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KNPB - Transmitting digital via repeaters

KNPB currently broadcasts its analog signal on Channel 5 in Reno, NV, and reaches the capitol, Carson City, through the use of an analog translator on Channel 15. The station serves more than 200,000 people in its coverage area.

KNPB broadcasts a show called Wild Nevada.

The station recently began broadcasting a digital signal to Reno on Channel 15, necessitating a channel move for its analog translator. A channel search located Channel 29 as an alternative for KNPB's analog signal in Carson City, but the station's Thomson LGT Type 387/564 translator was old and no longer supported, and not suitable for retuning to the new channel. KNPB funded 75 percent of a $215,712 project to purchase a new translator and related master control and test and monitoring equipment. They received a PTFP grant for the balance of the project costs.

Making way for digital

The need for an analog translator during the digital transition may not be readily apparent, but the new analog transmitter serves several important functions in the station's overall digital plan. First, it replaces failing analog equipment to continue analog service to an area unserved by another signal. Second, replacing the translator opens the door for KNPB to provide digital service to Carson City by making Channel 15 available for an on-channel repeater transmitting the station's digital signal. Carson City is within KNPB's Grade B contour, but is currently shielded from the station's primary transmitter by the mountains. Serving this area is especially important since Carson City represents 21 percent of KNPB's viewing audience.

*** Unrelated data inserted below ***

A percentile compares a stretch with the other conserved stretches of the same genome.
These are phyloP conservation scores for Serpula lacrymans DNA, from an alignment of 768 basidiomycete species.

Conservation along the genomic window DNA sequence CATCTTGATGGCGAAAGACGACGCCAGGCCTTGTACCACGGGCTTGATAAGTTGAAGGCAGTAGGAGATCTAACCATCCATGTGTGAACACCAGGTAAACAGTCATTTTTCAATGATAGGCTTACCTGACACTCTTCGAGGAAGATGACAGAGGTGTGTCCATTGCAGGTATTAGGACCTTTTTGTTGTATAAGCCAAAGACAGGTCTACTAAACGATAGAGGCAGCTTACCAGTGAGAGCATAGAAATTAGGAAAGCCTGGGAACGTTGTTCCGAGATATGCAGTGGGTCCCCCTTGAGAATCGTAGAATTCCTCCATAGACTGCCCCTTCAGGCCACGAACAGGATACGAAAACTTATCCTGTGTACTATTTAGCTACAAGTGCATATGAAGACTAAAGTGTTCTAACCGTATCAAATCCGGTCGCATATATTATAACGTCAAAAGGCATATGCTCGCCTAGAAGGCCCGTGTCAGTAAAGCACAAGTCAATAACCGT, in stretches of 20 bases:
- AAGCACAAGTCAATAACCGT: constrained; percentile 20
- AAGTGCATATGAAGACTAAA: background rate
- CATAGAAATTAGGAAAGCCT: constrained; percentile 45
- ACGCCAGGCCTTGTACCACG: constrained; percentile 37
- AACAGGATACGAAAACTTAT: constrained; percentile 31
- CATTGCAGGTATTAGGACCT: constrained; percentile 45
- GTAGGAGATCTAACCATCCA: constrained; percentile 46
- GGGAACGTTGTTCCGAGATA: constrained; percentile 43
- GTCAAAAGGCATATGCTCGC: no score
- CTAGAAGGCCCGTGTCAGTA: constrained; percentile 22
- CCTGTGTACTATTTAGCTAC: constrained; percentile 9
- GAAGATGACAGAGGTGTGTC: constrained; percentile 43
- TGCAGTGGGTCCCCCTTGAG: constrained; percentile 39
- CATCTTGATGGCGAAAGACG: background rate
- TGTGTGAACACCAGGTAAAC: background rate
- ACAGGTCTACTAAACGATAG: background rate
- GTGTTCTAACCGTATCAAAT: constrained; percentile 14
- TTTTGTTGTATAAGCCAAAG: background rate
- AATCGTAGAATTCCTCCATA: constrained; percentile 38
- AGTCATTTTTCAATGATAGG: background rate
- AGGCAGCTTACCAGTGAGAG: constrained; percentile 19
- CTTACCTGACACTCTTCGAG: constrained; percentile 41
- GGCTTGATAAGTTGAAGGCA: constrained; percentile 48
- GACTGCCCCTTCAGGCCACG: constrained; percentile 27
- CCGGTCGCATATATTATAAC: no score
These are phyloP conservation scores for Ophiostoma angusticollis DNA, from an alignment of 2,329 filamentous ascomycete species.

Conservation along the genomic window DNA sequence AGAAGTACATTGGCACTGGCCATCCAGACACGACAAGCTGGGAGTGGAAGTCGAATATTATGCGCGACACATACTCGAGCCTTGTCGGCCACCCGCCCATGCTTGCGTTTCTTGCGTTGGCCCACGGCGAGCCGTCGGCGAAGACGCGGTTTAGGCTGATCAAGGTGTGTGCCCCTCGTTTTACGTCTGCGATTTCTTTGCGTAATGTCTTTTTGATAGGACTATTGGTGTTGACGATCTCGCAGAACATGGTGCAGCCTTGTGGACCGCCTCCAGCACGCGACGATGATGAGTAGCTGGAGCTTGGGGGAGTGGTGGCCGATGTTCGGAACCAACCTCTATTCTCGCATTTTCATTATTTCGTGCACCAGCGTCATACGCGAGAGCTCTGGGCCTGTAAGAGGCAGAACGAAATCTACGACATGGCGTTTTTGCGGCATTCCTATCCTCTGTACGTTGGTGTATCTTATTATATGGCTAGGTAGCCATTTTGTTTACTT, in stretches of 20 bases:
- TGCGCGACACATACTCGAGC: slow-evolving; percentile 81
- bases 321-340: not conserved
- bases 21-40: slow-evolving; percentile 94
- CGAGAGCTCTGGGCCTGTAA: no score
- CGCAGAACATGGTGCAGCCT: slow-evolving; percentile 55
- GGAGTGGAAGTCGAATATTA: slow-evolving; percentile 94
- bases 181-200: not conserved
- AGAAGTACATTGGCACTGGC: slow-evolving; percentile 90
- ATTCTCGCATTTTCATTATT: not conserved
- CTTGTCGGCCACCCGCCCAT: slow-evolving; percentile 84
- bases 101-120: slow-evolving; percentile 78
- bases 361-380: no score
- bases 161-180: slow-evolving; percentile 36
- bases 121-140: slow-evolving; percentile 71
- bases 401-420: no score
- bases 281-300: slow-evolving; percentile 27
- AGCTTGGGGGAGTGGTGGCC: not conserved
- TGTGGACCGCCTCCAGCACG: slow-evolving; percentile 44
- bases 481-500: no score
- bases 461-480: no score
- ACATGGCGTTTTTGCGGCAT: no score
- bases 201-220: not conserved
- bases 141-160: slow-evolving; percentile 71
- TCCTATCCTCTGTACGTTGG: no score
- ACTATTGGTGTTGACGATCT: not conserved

KNPB is currently transmitting a digital signal to Reno using a borrowed low-power transmitter. The station is in the process of buying an Axcera transmitter. When the new transmitter goes on air in March 2003, the station will use the low-power transmitter as an on-channel repeater to extend its digital signal to Carson City.

As of right now, the FCC hasn't established any rules governing translators, so there is no way to get licensed for one. KNPB is testing the on-channel repeater to demonstrate that it's a suitable method for providing digital service to shadowed areas.

The station will use the low-power digital transmitter until the FCC makes a ruling on the subject and then plans to replace the borrowed transmitter with a new digital transmitter to use as a permanent on-channel repeater for Carson City. Due to the shielding from the mountains, the Carson City signal would offer little or no interference to KNPB's primary signal in Reno. KNPB's experiment with an on-channel repeater may provide a new option for stations facing the challenge of extending digital service to shadowed areas.

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